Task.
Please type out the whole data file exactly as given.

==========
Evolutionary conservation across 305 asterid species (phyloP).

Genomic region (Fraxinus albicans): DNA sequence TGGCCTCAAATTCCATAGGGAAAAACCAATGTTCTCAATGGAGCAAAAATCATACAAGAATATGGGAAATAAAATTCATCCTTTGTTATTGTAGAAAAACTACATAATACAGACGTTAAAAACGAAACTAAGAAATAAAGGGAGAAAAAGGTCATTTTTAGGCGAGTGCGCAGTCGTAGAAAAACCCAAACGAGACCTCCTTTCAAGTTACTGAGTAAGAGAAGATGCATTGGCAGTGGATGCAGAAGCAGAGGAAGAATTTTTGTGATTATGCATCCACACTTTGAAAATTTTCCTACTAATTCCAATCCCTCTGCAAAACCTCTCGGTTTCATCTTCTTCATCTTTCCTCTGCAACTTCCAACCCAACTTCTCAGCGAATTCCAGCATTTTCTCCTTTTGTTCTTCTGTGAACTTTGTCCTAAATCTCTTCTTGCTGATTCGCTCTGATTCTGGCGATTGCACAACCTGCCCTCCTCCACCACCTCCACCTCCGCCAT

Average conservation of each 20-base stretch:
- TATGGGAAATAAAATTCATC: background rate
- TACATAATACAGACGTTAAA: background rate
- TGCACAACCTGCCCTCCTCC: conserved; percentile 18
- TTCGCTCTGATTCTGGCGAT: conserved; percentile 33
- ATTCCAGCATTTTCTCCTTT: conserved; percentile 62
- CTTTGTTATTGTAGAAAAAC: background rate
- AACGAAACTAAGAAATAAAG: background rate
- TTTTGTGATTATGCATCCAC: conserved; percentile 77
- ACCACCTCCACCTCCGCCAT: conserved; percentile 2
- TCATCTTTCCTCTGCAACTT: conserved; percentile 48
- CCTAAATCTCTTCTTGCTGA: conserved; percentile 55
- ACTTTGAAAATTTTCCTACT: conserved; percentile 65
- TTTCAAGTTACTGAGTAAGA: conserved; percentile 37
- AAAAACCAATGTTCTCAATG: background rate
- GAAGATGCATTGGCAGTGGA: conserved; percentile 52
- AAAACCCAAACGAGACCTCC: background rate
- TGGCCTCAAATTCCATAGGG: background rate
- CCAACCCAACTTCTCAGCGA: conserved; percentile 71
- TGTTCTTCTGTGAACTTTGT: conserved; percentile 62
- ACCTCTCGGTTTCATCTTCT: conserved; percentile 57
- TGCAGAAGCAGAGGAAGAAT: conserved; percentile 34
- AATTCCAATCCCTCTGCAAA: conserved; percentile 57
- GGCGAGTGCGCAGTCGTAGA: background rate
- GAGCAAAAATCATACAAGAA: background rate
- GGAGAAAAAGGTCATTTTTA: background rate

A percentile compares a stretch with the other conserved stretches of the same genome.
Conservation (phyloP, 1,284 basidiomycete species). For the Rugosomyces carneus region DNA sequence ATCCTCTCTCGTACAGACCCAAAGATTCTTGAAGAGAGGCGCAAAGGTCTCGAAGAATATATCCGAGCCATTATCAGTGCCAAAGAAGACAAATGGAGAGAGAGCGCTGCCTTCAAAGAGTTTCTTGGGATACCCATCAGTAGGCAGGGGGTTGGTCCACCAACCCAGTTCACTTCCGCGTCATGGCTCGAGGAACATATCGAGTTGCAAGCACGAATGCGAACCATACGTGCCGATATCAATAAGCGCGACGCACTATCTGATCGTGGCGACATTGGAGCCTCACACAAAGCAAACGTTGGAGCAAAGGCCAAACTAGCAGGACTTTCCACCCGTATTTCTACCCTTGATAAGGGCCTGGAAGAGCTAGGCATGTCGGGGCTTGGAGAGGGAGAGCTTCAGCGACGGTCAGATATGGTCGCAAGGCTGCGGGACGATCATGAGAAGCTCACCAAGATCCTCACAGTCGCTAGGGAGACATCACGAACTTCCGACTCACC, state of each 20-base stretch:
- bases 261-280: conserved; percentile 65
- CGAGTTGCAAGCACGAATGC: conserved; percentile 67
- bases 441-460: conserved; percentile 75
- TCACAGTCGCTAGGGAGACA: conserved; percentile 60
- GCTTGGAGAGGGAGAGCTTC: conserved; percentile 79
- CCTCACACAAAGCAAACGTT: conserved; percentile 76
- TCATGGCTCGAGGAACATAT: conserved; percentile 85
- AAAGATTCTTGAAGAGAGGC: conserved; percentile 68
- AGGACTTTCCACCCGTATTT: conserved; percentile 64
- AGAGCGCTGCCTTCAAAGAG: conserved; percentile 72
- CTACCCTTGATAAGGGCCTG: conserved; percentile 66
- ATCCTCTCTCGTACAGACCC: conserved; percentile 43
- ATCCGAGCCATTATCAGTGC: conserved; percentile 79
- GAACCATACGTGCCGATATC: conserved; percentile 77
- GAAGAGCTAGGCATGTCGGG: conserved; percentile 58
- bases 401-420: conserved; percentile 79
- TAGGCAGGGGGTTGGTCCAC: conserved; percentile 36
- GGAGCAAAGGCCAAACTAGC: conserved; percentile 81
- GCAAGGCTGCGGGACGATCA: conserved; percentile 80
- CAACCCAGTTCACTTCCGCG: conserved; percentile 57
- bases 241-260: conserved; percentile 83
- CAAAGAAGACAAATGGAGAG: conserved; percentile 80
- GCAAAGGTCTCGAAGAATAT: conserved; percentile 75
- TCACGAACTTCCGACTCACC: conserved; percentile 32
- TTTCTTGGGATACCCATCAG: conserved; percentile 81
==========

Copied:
Evolutionary conservation across 305 asterid species (phyloP).

Genomic region (Fraxinus albicans): DNA sequence TGGCCTCAAATTCCATAGGGAAAAACCAATGTTCTCAATGGAGCAAAAATCATACAAGAATATGGGAAATAAAATTCATCCTTTGTTATTGTAGAAAAACTACATAATACAGACGTTAAAAACGAAACTAAGAAATAAAGGGAGAAAAAGGTCATTTTTAGGCGAGTGCGCAGTCGTAGAAAAACCCAAACGAGACCTCCTTTCAAGTTACTGAGTAAGAGAAGATGCATTGGCAGTGGATGCAGAAGCAGAGGAAGAATTTTTGTGATTATGCATCCACACTTTGAAAATTTTCCTACTAATTCCAATCCCTCTGCAAAACCTCTCGGTTTCATCTTCTTCATCTTTCCTCTGCAACTTCCAACCCAACTTCTCAGCGAATTCCAGCATTTTCTCCTTTTGTTCTTCTGTGAACTTTGTCCTAAATCTCTTCTTGCTGATTCGCTCTGATTCTGGCGATTGCACAACCTGCCCTCCTCCACCACCTCCACCTCCGCCAT

Average conservation of each 20-base stretch:
- TATGGGAAATAAAATTCATC: background rate
- TACATAATACAGACGTTAAA: background rate
- TGCACAACCTGCCCTCCTCC: conserved; percentile 18
- TTCGCTCTGATTCTGGCGAT: conserved; percentile 33
- ATTCCAGCATTTTCTCCTTT: conserved; percentile 62
- CTTTGTTATTGTAGAAAAAC: background rate
- AACGAAACTAAGAAATAAAG: background rate
- TTTTGTGATTATGCATCCAC: conserved; percentile 77
- ACCACCTCCACCTCCGCCAT: conserved; percentile 2
- TCATCTTTCCTCTGCAACTT: conserved; percentile 48
- CCTAAATCTCTTCTTGCTGA: conserved; percentile 55
- ACTTTGAAAATTTTCCTACT: conserved; percentile 65
- TTTCAAGTTACTGAGTAAGA: conserved; percentile 37
- AAAAACCAATGTTCTCAATG: background rate
- GAAGATGCATTGGCAGTGGA: conserved; percentile 52
- AAAACCCAAACGAGACCTCC: background rate
- TGGCCTCAAATTCCATAGGG: background rate
- CCAACCCAACTTCTCAGCGA: conserved; percentile 71
- TGTTCTTCTGTGAACTTTGT: conserved; percentile 62
- ACCTCTCGGTTTCATCTTCT: conserved; percentile 57
- TGCAGAAGCAGAGGAAGAAT: conserved; percentile 34
- AATTCCAATCCCTCTGCAAA: conserved; percentile 57
- GGCGAGTGCGCAGTCGTAGA: background rate
- GAGCAAAAATCATACAAGAA: background rate
- GGAGAAAAAGGTCATTTTTA: background rate

A percentile compares a stretch with the other conserved stretches of the same genome.
Conservation (phyloP, 1,284 basidiomycete species). For the Rugosomyces carneus region DNA sequence ATCCTCTCTCGTACAGACCCAAAGATTCTTGAAGAGAGGCGCAAAGGTCTCGAAGAATATATCCGAGCCATTATCAGTGCCAAAGAAGACAAATGGAGAGAGAGCGCTGCCTTCAAAGAGTTTCTTGGGATACCCATCAGTAGGCAGGGGGTTGGTCCACCAACCCAGTTCACTTCCGCGTCATGGCTCGAGGAACATATCGAGTTGCAAGCACGAATGCGAACCATACGTGCCGATATCAATAAGCGCGACGCACTATCTGATCGTGGCGACATTGGAGCCTCACACAAAGCAAACGTTGGAGCAAAGGCCAAACTAGCAGGACTTTCCACCCGTATTTCTACCCTTGATAAGGGCCTGGAAGAGCTAGGCATGTCGGGGCTTGGAGAGGGAGAGCTTCAGCGACGGTCAGATATGGTCGCAAGGCTGCGGGACGATCATGAGAAGCTCACCAAGATCCTCACAGTCGCTAGGGAGACATCACGAACTTCCGACTCACC, state of each 20-base stretch:
- bases 261-280: conserved; percentile 65
- CGAGTTGCAAGCACGAATGC: conserved; percentile 67
- bases 441-460: conserved; percentile 75
- TCACAGTCGCTAGGGAGACA: conserved; percentile 60
- GCTTGGAGAGGGAGAGCTTC: conserved; percentile 79
- CCTCACACAAAGCAAACGTT: conserved; percentile 76
- TCATGGCTCGAGGAACATAT: conserved; percentile 85
- AAAGATTCTTGAAGAGAGGC: conserved; percentile 68
- AGGACTTTCCACCCGTATTT: conserved; percentile 64
- AGAGCGCTGCCTTCAAAGAG: conserved; percentile 72
- CTACCCTTGATAAGGGCCTG: conserved; percentile 66
- ATCCTCTCTCGTACAGACCC: conserved; percentile 43
- ATCCGAGCCATTATCAGTGC: conserved; percentile 79
- GAACCATACGTGCCGATATC: conserved; percentile 77
- GAAGAGCTAGGCATGTCGGG: conserved; percentile 58
- bases 401-420: conserved; percentile 79
- TAGGCAGGGGGTTGGTCCAC: conserved; percentile 36
- GGAGCAAAGGCCAAACTAGC: conserved; percentile 81
- GCAAGGCTGCGGGACGATCA: conserved; percentile 80
- CAACCCAGTTCACTTCCGCG: conserved; percentile 57
- bases 241-260: conserved; percentile 83
- CAAAGAAGACAAATGGAGAG: conserved; percentile 80
- GCAAAGGTCTCGAAGAATAT: conserved; percentile 75
- TCACGAACTTCCGACTCACC: conserved; percentile 32
- TTTCTTGGGATACCCATCAG: conserved; percentile 81